In the Wolfram Cloud, we're continuously bringing support for the Wolfram Language and especially Wolfram Notebooks closer to the experience on desktop; see my notes about the 1.50 and 1.51 releases and all detailed release notes, for instance. But catching up to more than three decades of development is a major effort, so there will still be some differences between the two worlds for the foreseeable future. There are also features that have to be restricted in the cloud due to security reasons, e.g. RunProcess (although it is entirely possible to relax certain sandbox restrictions in a Wolfram Enterprise Private Cloud).
We know that it is important to clearly document these limitations and restrictions, so that people know what to expect. Given the vast extent of the Wolfram Language, that is not a trivial undertaking, and it made less sense in the early beginnings of the project. However, things are more stable now and so we made an effort to systematically analyze support for Wolfram Language symbols and notebook functionality in the cloud. We're still working on incorporating this into more official documentation, but I'd like to share some preliminary results already:
The good news is that 5,157 symbols are fully supported in the cloud, compared to 56 partially supported and 240 unsupported symbols. 132 symbols are restricted by the sandbox in the cloud.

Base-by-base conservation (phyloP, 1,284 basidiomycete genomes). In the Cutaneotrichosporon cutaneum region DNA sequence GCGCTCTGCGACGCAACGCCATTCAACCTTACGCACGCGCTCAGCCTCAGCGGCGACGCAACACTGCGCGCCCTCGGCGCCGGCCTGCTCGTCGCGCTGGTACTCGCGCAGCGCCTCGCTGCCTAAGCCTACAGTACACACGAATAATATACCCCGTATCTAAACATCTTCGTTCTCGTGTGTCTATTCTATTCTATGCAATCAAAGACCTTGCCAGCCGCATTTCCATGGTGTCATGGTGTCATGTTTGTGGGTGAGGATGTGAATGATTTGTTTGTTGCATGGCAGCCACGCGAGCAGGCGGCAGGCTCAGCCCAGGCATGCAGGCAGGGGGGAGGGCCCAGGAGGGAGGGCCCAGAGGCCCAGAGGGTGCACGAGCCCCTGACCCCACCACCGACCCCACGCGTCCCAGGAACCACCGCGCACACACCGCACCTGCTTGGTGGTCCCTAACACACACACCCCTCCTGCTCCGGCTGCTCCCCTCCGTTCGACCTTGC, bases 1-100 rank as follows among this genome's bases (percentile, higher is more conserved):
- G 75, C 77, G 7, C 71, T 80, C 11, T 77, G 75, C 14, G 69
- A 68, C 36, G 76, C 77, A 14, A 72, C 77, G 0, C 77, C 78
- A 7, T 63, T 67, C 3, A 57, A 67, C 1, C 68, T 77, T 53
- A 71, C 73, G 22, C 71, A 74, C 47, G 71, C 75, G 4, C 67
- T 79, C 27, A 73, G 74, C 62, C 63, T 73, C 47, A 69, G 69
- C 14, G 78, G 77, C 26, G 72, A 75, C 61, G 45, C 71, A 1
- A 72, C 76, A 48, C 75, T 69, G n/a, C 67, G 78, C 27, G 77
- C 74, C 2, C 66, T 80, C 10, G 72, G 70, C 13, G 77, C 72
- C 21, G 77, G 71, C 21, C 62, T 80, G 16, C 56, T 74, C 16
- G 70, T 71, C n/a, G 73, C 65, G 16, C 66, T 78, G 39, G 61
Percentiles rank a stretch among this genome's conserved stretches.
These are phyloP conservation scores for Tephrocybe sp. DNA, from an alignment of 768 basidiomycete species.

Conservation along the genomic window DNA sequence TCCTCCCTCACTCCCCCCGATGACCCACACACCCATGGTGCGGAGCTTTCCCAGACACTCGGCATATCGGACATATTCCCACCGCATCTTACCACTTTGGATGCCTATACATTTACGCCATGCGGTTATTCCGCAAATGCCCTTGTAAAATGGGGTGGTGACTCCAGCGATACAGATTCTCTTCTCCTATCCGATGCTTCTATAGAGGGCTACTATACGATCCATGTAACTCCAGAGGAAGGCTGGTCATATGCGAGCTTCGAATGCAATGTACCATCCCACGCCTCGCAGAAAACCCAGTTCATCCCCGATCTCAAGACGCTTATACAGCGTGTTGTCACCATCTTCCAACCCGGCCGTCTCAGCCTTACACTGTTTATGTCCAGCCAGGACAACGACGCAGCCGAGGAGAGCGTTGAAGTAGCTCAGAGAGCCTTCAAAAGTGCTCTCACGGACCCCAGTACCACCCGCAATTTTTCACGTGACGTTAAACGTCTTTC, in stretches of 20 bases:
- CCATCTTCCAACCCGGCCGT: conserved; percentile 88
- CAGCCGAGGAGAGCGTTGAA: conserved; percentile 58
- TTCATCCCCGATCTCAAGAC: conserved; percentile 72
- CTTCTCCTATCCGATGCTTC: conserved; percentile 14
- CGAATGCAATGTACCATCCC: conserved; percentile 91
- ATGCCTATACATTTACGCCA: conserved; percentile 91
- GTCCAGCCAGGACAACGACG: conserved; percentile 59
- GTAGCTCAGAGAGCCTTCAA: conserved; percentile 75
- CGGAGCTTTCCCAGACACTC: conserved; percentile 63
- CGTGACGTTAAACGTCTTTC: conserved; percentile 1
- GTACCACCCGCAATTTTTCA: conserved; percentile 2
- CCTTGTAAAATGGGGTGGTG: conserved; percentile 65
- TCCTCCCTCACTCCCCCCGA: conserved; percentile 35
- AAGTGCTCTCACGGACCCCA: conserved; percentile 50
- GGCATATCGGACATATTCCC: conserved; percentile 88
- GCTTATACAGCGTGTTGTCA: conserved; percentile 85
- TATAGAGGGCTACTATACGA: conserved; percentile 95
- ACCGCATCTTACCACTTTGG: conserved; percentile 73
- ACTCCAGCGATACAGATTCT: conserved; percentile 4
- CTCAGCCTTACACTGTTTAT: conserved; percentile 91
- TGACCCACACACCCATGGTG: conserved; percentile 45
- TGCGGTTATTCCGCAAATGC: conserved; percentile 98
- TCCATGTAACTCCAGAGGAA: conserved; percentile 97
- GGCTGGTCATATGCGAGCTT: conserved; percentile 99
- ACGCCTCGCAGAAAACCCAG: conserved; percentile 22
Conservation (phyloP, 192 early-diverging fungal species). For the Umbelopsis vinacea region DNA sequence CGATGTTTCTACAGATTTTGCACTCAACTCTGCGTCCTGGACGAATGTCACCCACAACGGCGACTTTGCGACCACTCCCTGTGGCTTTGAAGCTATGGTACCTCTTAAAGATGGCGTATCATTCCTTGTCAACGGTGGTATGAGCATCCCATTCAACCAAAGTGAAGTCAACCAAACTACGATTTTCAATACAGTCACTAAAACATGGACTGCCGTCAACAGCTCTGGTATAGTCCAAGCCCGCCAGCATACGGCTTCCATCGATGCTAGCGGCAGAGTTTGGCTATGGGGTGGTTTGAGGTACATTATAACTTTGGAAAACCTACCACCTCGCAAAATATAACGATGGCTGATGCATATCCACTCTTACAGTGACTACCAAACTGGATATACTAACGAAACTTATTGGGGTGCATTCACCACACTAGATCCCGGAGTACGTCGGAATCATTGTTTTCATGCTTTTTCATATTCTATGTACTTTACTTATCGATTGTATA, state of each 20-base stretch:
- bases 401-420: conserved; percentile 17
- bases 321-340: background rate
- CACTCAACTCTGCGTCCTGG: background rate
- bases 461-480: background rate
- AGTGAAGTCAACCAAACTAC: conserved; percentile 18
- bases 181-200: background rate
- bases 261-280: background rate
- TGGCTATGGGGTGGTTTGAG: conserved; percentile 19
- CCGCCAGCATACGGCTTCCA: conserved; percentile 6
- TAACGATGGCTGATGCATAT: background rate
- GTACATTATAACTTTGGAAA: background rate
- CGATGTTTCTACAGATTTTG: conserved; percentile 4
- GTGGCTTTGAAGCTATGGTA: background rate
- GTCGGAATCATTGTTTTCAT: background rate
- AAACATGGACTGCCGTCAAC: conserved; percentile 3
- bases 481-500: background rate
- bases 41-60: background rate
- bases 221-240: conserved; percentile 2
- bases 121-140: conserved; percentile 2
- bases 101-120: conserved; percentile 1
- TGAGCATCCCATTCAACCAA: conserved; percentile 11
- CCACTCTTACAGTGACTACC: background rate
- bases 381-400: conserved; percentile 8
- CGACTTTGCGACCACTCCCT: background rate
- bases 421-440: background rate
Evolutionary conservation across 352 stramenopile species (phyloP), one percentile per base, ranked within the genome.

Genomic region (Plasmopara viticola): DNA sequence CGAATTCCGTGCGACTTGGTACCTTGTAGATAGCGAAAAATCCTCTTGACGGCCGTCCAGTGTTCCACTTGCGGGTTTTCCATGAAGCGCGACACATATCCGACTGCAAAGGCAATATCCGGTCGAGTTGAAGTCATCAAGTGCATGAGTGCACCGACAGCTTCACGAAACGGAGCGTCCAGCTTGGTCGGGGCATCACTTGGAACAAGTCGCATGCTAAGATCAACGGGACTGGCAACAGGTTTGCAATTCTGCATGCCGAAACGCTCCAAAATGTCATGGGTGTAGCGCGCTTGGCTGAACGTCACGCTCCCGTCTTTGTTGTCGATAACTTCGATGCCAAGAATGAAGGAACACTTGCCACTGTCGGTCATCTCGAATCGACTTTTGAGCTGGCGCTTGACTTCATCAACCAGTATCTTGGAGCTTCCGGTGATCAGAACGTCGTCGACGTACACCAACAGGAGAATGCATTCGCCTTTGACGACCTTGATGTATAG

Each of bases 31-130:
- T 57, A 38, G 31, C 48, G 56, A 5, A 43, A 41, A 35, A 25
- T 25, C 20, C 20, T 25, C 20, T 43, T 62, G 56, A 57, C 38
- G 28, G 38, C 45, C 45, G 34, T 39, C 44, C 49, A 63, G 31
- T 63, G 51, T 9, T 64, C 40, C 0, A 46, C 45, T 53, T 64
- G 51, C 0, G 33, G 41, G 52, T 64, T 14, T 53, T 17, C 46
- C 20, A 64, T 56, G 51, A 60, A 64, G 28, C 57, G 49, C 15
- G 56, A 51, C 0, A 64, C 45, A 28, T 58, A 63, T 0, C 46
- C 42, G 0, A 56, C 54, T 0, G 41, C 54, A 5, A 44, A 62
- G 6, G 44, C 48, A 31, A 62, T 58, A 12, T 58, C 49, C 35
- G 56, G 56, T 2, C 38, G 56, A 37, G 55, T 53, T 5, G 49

It might be interesting to note that this effort was facilitated by the Wolfram Language itself, particularly WolframLanguageData. That allowed us to categorize functions and distinguish rather quickly between areas that we can expect to "just work" (e.g. basic math functions) and areas that would need a closer look (e.g. notebook-related functionality).
This is just a first step, so please take the information in these documents with a grain of salt. There's certainly a chance we missed something as we worked through thousands of WL functions. Please do let us know if you find any inconsistencies or if you have further questions that we should answer in these documents.
Moving forward, we plan to add some indication for cloud support to individual reference pages, turn implementation notes into proper documentation pages (somewhat similarly to The Internals of the Wolfram System), and also expose this information in WolframLanguageData.
We hope you find this useful and we're excited to see what you're building and publishing using the Wolfram Cloud.